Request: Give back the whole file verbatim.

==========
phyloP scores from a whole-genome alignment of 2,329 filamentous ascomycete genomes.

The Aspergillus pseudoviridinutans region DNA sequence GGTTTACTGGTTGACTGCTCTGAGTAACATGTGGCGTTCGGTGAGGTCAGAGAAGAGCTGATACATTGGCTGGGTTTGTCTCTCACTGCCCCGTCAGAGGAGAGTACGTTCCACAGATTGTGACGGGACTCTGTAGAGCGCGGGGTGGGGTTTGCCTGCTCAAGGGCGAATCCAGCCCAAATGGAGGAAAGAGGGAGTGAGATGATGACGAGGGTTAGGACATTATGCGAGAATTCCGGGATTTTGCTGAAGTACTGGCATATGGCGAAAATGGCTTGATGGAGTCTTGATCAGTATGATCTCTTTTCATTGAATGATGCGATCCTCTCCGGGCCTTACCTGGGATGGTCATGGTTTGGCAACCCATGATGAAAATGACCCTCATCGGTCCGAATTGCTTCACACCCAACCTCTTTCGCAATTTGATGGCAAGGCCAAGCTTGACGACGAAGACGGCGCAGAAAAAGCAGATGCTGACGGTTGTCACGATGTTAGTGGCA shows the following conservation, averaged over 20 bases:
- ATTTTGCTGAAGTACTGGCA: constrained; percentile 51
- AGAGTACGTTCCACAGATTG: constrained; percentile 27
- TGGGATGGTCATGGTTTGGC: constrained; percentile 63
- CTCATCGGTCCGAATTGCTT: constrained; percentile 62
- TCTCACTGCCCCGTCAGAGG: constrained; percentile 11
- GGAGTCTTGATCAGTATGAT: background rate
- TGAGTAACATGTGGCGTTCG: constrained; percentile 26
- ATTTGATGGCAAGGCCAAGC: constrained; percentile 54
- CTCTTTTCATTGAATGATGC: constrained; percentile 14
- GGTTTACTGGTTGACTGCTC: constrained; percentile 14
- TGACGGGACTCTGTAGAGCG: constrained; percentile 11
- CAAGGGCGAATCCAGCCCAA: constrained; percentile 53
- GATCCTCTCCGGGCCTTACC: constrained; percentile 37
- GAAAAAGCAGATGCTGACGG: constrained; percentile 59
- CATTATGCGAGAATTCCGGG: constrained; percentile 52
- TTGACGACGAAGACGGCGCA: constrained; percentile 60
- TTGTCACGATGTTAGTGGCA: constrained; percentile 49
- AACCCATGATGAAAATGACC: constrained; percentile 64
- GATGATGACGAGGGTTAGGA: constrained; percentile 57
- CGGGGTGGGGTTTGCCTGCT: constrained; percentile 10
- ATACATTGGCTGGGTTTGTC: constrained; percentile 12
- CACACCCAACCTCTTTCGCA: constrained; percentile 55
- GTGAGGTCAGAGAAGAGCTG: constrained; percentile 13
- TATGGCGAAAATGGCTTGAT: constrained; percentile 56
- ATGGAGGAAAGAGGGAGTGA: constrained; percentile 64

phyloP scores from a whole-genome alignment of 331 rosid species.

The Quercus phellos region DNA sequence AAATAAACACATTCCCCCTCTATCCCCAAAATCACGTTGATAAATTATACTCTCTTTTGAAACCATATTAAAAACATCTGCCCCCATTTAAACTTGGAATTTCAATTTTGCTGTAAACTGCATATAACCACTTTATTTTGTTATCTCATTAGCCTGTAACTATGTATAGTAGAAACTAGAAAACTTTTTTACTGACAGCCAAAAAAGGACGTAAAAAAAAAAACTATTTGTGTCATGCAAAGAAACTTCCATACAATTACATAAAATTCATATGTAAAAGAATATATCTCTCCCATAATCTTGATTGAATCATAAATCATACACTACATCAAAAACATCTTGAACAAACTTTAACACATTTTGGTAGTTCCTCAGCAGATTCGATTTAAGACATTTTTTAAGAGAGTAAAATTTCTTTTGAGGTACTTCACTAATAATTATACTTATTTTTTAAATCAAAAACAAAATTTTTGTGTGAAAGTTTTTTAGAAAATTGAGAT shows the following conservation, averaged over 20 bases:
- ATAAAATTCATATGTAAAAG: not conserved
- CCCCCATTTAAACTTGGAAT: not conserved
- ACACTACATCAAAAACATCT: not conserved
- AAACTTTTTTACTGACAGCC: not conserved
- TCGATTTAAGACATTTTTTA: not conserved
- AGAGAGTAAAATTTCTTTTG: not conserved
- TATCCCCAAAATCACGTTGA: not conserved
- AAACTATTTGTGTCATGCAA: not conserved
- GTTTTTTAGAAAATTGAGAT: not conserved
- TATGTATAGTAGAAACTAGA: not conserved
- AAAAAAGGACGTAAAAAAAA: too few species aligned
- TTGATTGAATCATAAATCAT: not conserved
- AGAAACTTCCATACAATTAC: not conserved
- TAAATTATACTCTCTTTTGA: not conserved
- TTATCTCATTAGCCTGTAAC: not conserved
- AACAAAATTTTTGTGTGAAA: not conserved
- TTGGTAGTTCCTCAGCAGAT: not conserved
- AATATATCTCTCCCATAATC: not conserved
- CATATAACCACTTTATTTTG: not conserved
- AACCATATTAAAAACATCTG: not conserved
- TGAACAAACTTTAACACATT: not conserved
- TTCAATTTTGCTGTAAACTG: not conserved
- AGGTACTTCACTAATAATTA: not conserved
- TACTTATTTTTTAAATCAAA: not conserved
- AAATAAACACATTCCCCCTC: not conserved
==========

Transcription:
phyloP scores from a whole-genome alignment of 2,329 filamentous ascomycete genomes.

The Aspergillus pseudoviridinutans region DNA sequence GGTTTACTGGTTGACTGCTCTGAGTAACATGTGGCGTTCGGTGAGGTCAGAGAAGAGCTGATACATTGGCTGGGTTTGTCTCTCACTGCCCCGTCAGAGGAGAGTACGTTCCACAGATTGTGACGGGACTCTGTAGAGCGCGGGGTGGGGTTTGCCTGCTCAAGGGCGAATCCAGCCCAAATGGAGGAAAGAGGGAGTGAGATGATGACGAGGGTTAGGACATTATGCGAGAATTCCGGGATTTTGCTGAAGTACTGGCATATGGCGAAAATGGCTTGATGGAGTCTTGATCAGTATGATCTCTTTTCATTGAATGATGCGATCCTCTCCGGGCCTTACCTGGGATGGTCATGGTTTGGCAACCCATGATGAAAATGACCCTCATCGGTCCGAATTGCTTCACACCCAACCTCTTTCGCAATTTGATGGCAAGGCCAAGCTTGACGACGAAGACGGCGCAGAAAAAGCAGATGCTGACGGTTGTCACGATGTTAGTGGCA shows the following conservation, averaged over 20 bases:
- ATTTTGCTGAAGTACTGGCA: constrained; percentile 51
- AGAGTACGTTCCACAGATTG: constrained; percentile 27
- TGGGATGGTCATGGTTTGGC: constrained; percentile 63
- CTCATCGGTCCGAATTGCTT: constrained; percentile 62
- TCTCACTGCCCCGTCAGAGG: constrained; percentile 11
- GGAGTCTTGATCAGTATGAT: background rate
- TGAGTAACATGTGGCGTTCG: constrained; percentile 26
- ATTTGATGGCAAGGCCAAGC: constrained; percentile 54
- CTCTTTTCATTGAATGATGC: constrained; percentile 14
- GGTTTACTGGTTGACTGCTC: constrained; percentile 14
- TGACGGGACTCTGTAGAGCG: constrained; percentile 11
- CAAGGGCGAATCCAGCCCAA: constrained; percentile 53
- GATCCTCTCCGGGCCTTACC: constrained; percentile 37
- GAAAAAGCAGATGCTGACGG: constrained; percentile 59
- CATTATGCGAGAATTCCGGG: constrained; percentile 52
- TTGACGACGAAGACGGCGCA: constrained; percentile 60
- TTGTCACGATGTTAGTGGCA: constrained; percentile 49
- AACCCATGATGAAAATGACC: constrained; percentile 64
- GATGATGACGAGGGTTAGGA: constrained; percentile 57
- CGGGGTGGGGTTTGCCTGCT: constrained; percentile 10
- ATACATTGGCTGGGTTTGTC: constrained; percentile 12
- CACACCCAACCTCTTTCGCA: constrained; percentile 55
- GTGAGGTCAGAGAAGAGCTG: constrained; percentile 13
- TATGGCGAAAATGGCTTGAT: constrained; percentile 56
- ATGGAGGAAAGAGGGAGTGA: constrained; percentile 64

phyloP scores from a whole-genome alignment of 331 rosid species.

The Quercus phellos region DNA sequence AAATAAACACATTCCCCCTCTATCCCCAAAATCACGTTGATAAATTATACTCTCTTTTGAAACCATATTAAAAACATCTGCCCCCATTTAAACTTGGAATTTCAATTTTGCTGTAAACTGCATATAACCACTTTATTTTGTTATCTCATTAGCCTGTAACTATGTATAGTAGAAACTAGAAAACTTTTTTACTGACAGCCAAAAAAGGACGTAAAAAAAAAAACTATTTGTGTCATGCAAAGAAACTTCCATACAATTACATAAAATTCATATGTAAAAGAATATATCTCTCCCATAATCTTGATTGAATCATAAATCATACACTACATCAAAAACATCTTGAACAAACTTTAACACATTTTGGTAGTTCCTCAGCAGATTCGATTTAAGACATTTTTTAAGAGAGTAAAATTTCTTTTGAGGTACTTCACTAATAATTATACTTATTTTTTAAATCAAAAACAAAATTTTTGTGTGAAAGTTTTTTAGAAAATTGAGAT shows the following conservation, averaged over 20 bases:
- ATAAAATTCATATGTAAAAG: not conserved
- CCCCCATTTAAACTTGGAAT: not conserved
- ACACTACATCAAAAACATCT: not conserved
- AAACTTTTTTACTGACAGCC: not conserved
- TCGATTTAAGACATTTTTTA: not conserved
- AGAGAGTAAAATTTCTTTTG: not conserved
- TATCCCCAAAATCACGTTGA: not conserved
- AAACTATTTGTGTCATGCAA: not conserved
- GTTTTTTAGAAAATTGAGAT: not conserved
- TATGTATAGTAGAAACTAGA: not conserved
- AAAAAAGGACGTAAAAAAAA: too few species aligned
- TTGATTGAATCATAAATCAT: not conserved
- AGAAACTTCCATACAATTAC: not conserved
- TAAATTATACTCTCTTTTGA: not conserved
- TTATCTCATTAGCCTGTAAC: not conserved
- AACAAAATTTTTGTGTGAAA: not conserved
- TTGGTAGTTCCTCAGCAGAT: not conserved
- AATATATCTCTCCCATAATC: not conserved
- CATATAACCACTTTATTTTG: not conserved
- AACCATATTAAAAACATCTG: not conserved
- TGAACAAACTTTAACACATT: not conserved
- TTCAATTTTGCTGTAAACTG: not conserved
- AGGTACTTCACTAATAATTA: not conserved
- TACTTATTTTTTAAATCAAA: not conserved
- AAATAAACACATTCCCCCTC: not conserved